This story originally published in the Peninsula Clarion.
On Thursday afternoon, community members from around the central peninsula gathered to discuss issues on homelessness in the area.
Concerned community member Kathy Gensel and Love INC director Leslie Rohr led the meeting. The goal of the meeting was to explore opportunities in setting up or building a homeless shelter in the community.
The Kenai Peninsula Borough School District’s Students in Transition program coordinator, Kelly King, was also in attendance. Both King and Rohr said at the meeting there has been a rise in homelessness in the area.
As of Wednesday, King said 110 students have been enrolled in the district’s Students in Transition program. More students will continue to enroll in the program throughout the year. King said she helps serve about 250 students per school year.
Rohr told the group 348 homeless people walked through Love INC’s doors in 2017, and that the organization is seeing a 10 to 15 percent increase of homeless visitors year after year. She said the majority of the people visiting Love INC are from Alaska and the peninsula.
Data from the 2018 Project Homeless Connect report show that 119 clients of the Kenai Project Homeless Connect Sub-committee were experiencing homelessness.
In the Kenai Peninsula Borough, an individual needs to earn a $20.81 hourly wage to be able to afford a two-bedroom home, costing the 2018 average rent of $1,082, according to 2018 Out of Reach report from the National Low Income Housing Coalition. The average renter in 2018, in the borough, earns an estimated $14.98 per hour, according to the same Out of Reach report. The report states nearly a third of the peninsula households are rented out.
There are no homeless shelters on the Kenai Peninsula, but there are eight emergency and transitional housing organizations, including the LeeShore Center, Transitional Living Center (LeeShore), Alpha House, Freedom House, Calvary Life Fellowship, Friendship Mission, Nuk’it’un and Diamond Willow Transitional Living.
On the southern peninsula, the only emergency or transitional housing organization is the Haven House.
Those suffering from homelessness in the area may find it hard to find housing for various reasons. Many landlords refuse to rent to those with a felony background and the waiting list for housing assistance at Alaska Housing Finance Corporation, and other organizations offering assistance can be over a year long, according to the Community Resource Assessment Report by the Kenai Peninsula Reentry Coalition.
There are many reasons a person or a family could become homeless. King reminded the group that homelessness doesn’t just affect those with chronic addictions or those suffering from mental health illnesses.
“More people don’t want to admit it, but they are one paycheck away from having the bottom fall out of their financial situation,” King said. “There’s a large list of reasons why people become homeless.”
During the meeting, members of the group wanted to focus on what demographic was the most susceptible. Many people at the meeting expressed a need for a teen or youth shelter, specifically.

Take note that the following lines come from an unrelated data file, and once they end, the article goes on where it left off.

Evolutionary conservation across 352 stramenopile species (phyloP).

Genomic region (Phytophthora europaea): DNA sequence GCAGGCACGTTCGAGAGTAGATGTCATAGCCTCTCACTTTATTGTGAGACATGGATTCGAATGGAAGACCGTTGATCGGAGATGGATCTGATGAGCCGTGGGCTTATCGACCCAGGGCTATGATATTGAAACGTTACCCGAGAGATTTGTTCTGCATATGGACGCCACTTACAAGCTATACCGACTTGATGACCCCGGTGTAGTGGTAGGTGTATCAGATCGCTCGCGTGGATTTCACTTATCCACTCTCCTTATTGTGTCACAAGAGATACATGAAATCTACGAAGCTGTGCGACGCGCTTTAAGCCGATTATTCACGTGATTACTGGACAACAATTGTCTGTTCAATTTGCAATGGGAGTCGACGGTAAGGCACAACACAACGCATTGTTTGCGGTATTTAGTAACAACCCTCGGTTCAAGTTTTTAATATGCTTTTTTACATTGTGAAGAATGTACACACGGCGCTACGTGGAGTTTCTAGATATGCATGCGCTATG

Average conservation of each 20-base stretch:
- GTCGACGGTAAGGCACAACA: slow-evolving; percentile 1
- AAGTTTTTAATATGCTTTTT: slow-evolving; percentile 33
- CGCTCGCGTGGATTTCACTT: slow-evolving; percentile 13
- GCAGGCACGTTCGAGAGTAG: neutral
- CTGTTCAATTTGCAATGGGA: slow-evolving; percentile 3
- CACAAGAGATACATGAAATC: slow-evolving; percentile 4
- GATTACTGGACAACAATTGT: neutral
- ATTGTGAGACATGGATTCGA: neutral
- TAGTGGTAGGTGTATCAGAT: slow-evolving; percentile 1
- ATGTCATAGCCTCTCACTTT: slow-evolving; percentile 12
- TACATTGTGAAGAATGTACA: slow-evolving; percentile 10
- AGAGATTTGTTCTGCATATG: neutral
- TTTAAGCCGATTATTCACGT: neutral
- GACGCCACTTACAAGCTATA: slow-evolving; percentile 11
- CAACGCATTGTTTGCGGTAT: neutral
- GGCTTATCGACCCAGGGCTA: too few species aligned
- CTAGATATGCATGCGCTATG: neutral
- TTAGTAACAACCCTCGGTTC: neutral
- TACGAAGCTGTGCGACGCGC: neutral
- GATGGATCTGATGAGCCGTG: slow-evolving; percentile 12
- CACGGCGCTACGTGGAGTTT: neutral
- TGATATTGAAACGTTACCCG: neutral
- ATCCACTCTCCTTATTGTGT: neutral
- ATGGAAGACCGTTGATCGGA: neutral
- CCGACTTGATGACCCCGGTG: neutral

“How do we decide what we’re going to look at?” Gensel asked the group. “We’d love to be able to do it all, and if we could we would, but at some point in time we’re going to have to say, where do we start and who is the most vulnerable.”
When it comes to disasters and major emergencies, the Kenai Peninsula Borough has an Emergency Operations Plan, which is currently being updated. Dan Nelson, emergency manager for the borough attended the meeting and briefly explained the purpose of the sheltering plan.
“Basically what we do in the unlikely event of an emergency-type scenario, is we could potentially open a so-called warming shelter as sort of a temporary facility for folks,” Nelson said at the meeting. “Historically, to be brutally honest, it hasn’t happened much in this jurisdiction or other jurisdictions I’ve worked in. It’s geared toward community-based care; it’s not necessarily just for anybody that can’t access a potential shelter or warm place. All of our programs are geared toward temporary use; nothing is ever permanent in my business.”
Nelson said the borough had a database of borough or city-owned locations for such an emergency.
Creating a shelter
To create a homeless shelter in the community, the group agreed it would take an immense amount of effort, time and resources. Finding land, funding and community support is only the beginning. Members of the meeting discussed possible locations and facilities that could make an appropriate shelter, like a six-plex apartment building or perhaps even the vacant Lowe’s building in Kenai.
Faith-based organizations attended the meeting as well. Many churches in the area offer a mid-week evening meal open to the public. Representatives from various church groups expressed interest in opening their doors, one day a week, to accommodate the growing population that is looking for shelter.
“If we’re mobilized, we could have seven churches, one night a week, provide a meal and have their doors open,” Rohr said.
The group intends to meet again in an effort to offer solutions. The next meeting is to be announced but will operate at Love INC.